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5:42 PM | Early human ancestors used their hands like modern humans
New research suggests pre-Homo human ancestral species, such as Australopithecus africanus, used human-like hand postures much earlier than was previously thought. The distinctly human ability for forceful precision (e.g. when turning a key) and power “squeeze” gripping (e.g. when using a hammer) is linked to two key evolutionary transitions in hand use: a reduction in … Continue reading →
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5:34 PM | Fossil ankles indicate Earth’s earliest primates lived in trees
Earth’s earliest primates have taken a step up in the world, now that researchers have gotten a good look at their ankles. A new study has found that Purgatorius, a small mammal that lived on a diet of fruit and insects, was a tree dweller. Paleontologists made the discovery by analyzing 65-million-year-old ankle bones collected … Continue reading →
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5:25 PM | What Gives Chrysina Beetles their Metallic Appearance?
This morning, I stumbled across this fantastic photograph from Thomas Shahan (@ThomasShahan) that was produced for the Oregon Department of Agriculture.  It shows the same Chrysina sp. beetle illuminated under different lighting conditions. […]
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4:27 PM | A Strange Tale Of Fish Eye Evolution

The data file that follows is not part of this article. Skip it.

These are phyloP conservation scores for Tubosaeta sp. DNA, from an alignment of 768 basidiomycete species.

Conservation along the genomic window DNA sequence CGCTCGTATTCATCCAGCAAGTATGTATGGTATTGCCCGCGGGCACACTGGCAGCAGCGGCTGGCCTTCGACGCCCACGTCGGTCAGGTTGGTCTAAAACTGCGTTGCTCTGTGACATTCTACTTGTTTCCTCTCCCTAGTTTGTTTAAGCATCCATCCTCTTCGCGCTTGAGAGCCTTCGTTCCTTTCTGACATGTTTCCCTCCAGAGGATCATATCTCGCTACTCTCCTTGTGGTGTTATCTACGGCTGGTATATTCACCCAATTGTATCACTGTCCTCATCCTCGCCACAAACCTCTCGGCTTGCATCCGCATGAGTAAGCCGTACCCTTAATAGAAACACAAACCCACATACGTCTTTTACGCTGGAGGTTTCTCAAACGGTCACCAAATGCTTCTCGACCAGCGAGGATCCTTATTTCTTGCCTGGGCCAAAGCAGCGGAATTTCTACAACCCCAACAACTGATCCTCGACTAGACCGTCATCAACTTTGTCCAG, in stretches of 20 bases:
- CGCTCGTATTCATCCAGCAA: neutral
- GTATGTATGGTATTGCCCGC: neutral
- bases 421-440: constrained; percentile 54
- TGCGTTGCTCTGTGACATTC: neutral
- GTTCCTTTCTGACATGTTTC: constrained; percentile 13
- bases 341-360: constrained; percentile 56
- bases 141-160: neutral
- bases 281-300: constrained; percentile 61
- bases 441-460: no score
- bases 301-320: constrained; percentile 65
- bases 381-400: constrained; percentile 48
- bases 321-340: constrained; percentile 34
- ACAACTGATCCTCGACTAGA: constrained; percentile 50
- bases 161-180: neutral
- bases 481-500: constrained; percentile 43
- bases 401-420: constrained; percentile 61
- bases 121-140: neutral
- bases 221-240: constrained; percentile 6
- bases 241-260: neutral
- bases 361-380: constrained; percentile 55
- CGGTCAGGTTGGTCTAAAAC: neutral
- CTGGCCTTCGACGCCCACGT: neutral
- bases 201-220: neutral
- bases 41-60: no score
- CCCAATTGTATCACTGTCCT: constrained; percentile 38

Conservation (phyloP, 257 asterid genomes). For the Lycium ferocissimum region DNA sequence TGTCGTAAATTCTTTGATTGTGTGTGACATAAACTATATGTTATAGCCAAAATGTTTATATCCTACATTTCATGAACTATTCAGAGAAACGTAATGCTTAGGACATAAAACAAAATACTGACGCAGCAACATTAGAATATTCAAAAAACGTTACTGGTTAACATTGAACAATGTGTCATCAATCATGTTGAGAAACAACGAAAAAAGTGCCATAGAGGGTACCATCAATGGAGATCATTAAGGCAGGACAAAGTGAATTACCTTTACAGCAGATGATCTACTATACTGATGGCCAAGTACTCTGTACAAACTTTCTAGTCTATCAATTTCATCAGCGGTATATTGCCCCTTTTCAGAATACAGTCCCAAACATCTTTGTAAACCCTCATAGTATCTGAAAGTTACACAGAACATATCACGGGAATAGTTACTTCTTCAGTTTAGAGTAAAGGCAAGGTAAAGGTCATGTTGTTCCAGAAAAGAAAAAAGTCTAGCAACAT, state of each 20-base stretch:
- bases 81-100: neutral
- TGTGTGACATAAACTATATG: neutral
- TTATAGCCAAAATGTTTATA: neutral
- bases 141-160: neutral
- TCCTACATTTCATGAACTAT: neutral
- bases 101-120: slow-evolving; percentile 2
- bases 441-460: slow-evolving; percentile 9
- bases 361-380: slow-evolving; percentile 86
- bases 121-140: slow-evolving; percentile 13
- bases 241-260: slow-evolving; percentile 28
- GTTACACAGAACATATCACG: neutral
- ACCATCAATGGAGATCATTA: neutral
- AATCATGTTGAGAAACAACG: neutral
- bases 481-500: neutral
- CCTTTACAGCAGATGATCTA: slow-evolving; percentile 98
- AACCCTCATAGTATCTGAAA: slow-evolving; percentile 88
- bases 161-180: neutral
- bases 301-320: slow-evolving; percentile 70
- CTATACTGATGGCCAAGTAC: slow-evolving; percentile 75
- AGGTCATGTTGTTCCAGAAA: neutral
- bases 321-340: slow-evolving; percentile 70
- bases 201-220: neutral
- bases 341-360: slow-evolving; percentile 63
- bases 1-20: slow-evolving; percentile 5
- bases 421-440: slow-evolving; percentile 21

Fish vision just got more complex. Janderk, CC BY-SABy William Feeney, University of Cambridge read more
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3:00 PM | 1,215: The Record Number of Rhinos Poached in 2014
South Africa has finally finished compiling its report on the number of rhinos poached in the country last year and, as expected, the news is terrible. All-told, 1,215 rhinos were killed by poachers... -- Read more on ScientificAmerican.com
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3:00 PM | On the origin of carnivorous plants: the oldest fossil found in Baltic amber
The cover of this post probably shows the world’s most famous carnivorous plant (Figure 1). It´s name is Audrey II and it appeared in the […] Read more The post On the origin of carnivorous plants: the oldest fossil found in Baltic amber appeared first on Mapping Ignorance. Related posts:A tale about aquatic snails in the middle of the desert Smoke-derived chemicals promote seed germination At the crossroads of Botany and Archaeology